Assaults against corrections officers increased five-fold in the past year, jumping from 0.41 assaults per 100 prisoners to 2.25 in a year, a 450 per cent increase, according to 2019-20 Productivity Commission data.
Prisoner-on-prisoner assaults also increased from 9 per 100 prisoners to 13 while the number of serious assaults against other prisoners dropped from a peak of 3.3 per hundred prisoners to 1.8 in the latest reporting period.
An ACT Government spokesperson said that the majority of the staff assaults were conducted by a single inmate.
“It is disappointing that detainee-on-staff assaults have increased this year from a low base; however, examination of the data shows that a majority of these assaults were perpetrated by one detainee who receives intensive support through both ACT Corrective Services and Justice Health Services,” the spokesperson said.
“The increased rate of prisoner-on-staff assaults is not indicative of an overall increase of violence towards staff across the AMC.”
Officers have previously detailed what it is like to work in the AMC, citing a tinderbox of tensions leading to high staff absenteeism and low morale.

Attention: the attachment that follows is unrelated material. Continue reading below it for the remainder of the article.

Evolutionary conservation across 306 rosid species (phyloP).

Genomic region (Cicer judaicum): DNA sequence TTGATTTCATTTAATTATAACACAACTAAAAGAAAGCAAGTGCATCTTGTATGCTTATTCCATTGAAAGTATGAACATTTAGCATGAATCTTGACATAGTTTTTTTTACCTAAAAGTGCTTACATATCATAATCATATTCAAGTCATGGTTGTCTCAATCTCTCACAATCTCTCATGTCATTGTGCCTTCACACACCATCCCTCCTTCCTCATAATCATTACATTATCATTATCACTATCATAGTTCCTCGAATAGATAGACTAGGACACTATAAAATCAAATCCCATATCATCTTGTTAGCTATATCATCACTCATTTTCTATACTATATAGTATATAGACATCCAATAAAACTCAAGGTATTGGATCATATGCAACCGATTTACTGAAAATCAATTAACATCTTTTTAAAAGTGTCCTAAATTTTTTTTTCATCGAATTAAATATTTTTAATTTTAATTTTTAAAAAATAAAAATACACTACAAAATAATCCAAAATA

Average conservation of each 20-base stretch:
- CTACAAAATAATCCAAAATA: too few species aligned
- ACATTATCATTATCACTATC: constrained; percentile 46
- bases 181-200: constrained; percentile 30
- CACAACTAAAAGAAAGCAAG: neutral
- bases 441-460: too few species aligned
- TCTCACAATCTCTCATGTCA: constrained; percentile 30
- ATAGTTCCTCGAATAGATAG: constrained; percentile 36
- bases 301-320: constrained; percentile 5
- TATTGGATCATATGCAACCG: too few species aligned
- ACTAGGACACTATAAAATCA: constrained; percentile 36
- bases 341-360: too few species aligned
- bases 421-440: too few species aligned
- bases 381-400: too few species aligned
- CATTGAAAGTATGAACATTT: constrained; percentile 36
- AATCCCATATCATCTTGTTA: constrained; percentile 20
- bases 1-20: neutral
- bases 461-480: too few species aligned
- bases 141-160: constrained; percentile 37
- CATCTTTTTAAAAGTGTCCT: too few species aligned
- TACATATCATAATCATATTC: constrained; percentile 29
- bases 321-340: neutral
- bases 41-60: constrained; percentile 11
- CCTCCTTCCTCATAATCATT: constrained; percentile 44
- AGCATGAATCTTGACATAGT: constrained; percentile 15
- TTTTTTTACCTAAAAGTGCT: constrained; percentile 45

One officer had his neck broken on duty after attending to a prisoner who was having a drug-induced psychotic episode and three others have sought care in mental hospitals this year due to job-related stress, one prison officer told Region Media.
The most recent Justice and Community Safety Directorate annual report stated that “the rate of serious assaults of a prisoner by another prisoner in the ACT continued to be high compared to other states and the Northern Territory”.
ACT Policing figures show that officers attended the prison 35 times for incidents of assault and once for a sexual assault incident between 1 November 2019 and 31 October 2020.
The ACT also jumped to the top spot for prison spending per person, with lockup costs increasing to just below $560 per prisoner per day in 2019-20, up from $305 the year before, which was down from the $352 it cost in 2011-12, according to the Productivity Commission.
Across Australia, it cost $331 a day to keep a prisoner locked up in 2019-20.
The ACT Government said the per person increase can be attributed to a decrease in the prison population, which fell from 484 a day in 2018-29 to 443 in 2019-20, the lowest daily average in half a decade.
“The average daily cost metric includes variable costs incurred directly in housing each prisoner, in addition to fixed costs incurred by wider operations at the Alexander Maconochie Centre (AMC) so the increase in daily costs per detainee over 2019-20 is partly due to the reduction in detainee numbers,” they said.
The cost to house a prisoner falls to $420 per prisoner per day when real net operating expenditure is used – where revenue from corrective services, such as prison industries, is deducted – but remains the highest in Australia, almost $100 higher than second-place Tasmania.
The daily price tag for a prisoner came in at $247 a day nationally using the same methodology.